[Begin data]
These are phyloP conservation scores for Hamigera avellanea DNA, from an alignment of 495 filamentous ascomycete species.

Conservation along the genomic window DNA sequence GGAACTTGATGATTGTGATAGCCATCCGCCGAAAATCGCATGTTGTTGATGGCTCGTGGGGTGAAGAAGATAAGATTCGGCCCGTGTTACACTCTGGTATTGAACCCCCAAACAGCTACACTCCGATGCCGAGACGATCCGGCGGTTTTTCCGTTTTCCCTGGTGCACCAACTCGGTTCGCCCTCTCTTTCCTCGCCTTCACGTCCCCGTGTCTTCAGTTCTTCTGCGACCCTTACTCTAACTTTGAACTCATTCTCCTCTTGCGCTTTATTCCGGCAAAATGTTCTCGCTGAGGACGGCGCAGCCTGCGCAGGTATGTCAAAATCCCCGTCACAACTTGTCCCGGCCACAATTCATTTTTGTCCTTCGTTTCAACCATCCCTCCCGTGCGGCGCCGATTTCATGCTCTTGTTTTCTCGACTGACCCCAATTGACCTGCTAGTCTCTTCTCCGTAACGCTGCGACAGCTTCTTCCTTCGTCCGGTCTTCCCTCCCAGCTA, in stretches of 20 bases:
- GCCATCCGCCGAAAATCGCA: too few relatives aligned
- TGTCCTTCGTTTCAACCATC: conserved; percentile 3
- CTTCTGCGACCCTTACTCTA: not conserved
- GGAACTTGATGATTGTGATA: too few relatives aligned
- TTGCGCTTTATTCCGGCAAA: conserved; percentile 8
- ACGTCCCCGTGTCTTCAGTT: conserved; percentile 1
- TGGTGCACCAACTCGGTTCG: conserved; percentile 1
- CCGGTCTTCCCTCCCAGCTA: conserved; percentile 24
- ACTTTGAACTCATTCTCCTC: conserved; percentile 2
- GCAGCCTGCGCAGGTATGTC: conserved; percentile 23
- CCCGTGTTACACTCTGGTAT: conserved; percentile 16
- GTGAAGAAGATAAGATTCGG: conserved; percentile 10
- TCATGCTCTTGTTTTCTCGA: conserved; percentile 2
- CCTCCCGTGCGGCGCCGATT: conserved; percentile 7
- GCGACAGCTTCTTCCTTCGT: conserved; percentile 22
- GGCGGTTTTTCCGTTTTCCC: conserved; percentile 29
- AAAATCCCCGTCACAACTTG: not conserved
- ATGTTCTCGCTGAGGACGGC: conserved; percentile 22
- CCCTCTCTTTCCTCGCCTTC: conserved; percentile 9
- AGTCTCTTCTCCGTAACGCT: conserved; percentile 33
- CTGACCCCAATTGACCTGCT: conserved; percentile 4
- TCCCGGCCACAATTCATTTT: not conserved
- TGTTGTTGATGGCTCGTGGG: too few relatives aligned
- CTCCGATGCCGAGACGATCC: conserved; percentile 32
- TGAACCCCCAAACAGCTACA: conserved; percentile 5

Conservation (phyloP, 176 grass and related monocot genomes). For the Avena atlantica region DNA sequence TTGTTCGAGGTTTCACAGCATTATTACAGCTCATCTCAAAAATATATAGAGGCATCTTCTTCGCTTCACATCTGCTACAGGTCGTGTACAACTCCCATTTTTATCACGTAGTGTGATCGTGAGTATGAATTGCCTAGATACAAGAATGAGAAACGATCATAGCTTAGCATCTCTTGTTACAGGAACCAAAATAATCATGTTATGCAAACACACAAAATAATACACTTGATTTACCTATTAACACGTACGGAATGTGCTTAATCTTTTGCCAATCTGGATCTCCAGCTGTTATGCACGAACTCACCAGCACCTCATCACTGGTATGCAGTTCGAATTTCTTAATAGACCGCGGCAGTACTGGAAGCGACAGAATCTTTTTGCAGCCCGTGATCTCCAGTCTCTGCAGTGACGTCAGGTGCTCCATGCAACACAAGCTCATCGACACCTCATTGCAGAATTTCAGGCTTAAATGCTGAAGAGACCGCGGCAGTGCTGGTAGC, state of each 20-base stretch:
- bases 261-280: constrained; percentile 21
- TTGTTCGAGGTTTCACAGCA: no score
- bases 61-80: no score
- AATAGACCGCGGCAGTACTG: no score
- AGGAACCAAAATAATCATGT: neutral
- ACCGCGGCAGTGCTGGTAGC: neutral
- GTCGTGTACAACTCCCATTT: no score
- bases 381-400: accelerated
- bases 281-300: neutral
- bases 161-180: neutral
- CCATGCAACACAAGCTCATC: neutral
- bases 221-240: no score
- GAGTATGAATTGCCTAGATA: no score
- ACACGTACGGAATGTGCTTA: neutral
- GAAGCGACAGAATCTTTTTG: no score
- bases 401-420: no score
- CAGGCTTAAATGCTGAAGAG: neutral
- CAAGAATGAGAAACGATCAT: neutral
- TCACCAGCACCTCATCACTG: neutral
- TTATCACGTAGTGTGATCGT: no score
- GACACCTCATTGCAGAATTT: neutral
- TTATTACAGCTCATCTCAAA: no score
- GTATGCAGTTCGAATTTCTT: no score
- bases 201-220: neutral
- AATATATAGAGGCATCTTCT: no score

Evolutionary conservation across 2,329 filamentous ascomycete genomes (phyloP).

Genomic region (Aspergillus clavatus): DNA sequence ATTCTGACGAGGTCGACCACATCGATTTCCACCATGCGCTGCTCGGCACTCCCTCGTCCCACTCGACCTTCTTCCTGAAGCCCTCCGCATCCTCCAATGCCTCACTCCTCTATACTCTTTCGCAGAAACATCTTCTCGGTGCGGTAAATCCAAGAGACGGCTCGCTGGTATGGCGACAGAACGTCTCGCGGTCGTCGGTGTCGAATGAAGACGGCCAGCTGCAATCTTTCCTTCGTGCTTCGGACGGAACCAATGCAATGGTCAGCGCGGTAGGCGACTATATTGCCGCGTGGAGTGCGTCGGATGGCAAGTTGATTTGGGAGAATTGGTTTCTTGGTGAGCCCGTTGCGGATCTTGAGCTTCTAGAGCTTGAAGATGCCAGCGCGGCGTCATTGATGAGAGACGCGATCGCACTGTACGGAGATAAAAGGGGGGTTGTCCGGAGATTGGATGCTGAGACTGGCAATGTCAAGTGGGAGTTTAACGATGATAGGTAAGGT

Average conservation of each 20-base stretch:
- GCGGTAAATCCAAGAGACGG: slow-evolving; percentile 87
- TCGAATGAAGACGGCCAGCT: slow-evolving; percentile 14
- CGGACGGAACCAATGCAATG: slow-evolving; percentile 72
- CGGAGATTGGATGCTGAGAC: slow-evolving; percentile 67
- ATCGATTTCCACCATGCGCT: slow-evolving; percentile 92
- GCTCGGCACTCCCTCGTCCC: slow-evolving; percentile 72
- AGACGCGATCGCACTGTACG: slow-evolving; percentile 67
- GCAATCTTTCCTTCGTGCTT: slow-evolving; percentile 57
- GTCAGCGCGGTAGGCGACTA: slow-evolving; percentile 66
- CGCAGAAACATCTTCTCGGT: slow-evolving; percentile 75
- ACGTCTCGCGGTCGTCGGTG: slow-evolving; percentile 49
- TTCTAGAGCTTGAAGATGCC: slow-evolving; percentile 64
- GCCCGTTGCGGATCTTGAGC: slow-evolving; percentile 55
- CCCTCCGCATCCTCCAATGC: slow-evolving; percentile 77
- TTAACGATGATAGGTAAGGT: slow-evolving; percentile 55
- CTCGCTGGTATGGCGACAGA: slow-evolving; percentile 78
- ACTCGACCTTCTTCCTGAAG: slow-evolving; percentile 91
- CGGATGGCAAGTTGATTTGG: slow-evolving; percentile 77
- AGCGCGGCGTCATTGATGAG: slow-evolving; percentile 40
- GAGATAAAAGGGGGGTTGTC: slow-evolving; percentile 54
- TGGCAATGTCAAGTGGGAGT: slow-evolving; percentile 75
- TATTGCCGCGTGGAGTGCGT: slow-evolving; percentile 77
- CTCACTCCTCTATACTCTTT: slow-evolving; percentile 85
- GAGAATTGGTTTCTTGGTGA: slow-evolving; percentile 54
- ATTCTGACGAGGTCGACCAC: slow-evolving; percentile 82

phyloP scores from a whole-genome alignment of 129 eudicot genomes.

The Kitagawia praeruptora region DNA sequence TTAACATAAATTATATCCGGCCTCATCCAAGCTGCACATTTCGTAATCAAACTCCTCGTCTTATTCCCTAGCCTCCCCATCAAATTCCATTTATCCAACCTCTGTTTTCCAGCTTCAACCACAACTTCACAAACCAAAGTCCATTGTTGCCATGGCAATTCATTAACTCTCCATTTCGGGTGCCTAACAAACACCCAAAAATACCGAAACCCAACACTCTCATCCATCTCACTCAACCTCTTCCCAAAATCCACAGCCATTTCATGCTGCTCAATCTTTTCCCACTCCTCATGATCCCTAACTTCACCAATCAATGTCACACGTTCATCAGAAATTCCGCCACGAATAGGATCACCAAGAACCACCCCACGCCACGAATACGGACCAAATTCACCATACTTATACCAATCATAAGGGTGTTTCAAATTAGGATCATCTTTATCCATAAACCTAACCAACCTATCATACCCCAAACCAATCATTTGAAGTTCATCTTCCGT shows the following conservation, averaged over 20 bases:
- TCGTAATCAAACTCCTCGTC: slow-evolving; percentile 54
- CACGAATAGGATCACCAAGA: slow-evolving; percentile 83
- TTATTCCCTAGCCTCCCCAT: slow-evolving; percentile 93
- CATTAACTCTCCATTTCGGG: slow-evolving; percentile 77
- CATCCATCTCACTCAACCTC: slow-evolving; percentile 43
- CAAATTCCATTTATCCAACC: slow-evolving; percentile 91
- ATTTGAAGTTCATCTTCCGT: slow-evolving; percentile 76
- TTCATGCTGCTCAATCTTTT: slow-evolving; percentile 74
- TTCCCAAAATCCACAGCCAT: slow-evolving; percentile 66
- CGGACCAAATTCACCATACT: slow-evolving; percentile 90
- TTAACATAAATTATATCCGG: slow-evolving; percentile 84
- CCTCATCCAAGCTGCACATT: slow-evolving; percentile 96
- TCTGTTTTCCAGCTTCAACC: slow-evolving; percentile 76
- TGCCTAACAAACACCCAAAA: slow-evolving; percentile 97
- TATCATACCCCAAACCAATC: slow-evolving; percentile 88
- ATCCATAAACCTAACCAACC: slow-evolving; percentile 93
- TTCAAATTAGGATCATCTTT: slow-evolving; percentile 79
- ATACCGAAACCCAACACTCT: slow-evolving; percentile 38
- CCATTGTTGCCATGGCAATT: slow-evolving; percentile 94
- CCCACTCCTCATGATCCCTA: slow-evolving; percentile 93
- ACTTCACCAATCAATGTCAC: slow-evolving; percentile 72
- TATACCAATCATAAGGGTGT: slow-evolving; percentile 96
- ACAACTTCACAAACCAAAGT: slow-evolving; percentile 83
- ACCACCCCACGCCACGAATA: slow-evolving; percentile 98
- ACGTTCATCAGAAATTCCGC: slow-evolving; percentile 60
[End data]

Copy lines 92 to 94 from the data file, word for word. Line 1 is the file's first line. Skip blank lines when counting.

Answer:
- TTCCCAAAATCCACAGCCAT: slow-evolving; percentile 66
- CGGACCAAATTCACCATACT: slow-evolving; percentile 90
- TTAACATAAATTATATCCGG: slow-evolving; percentile 84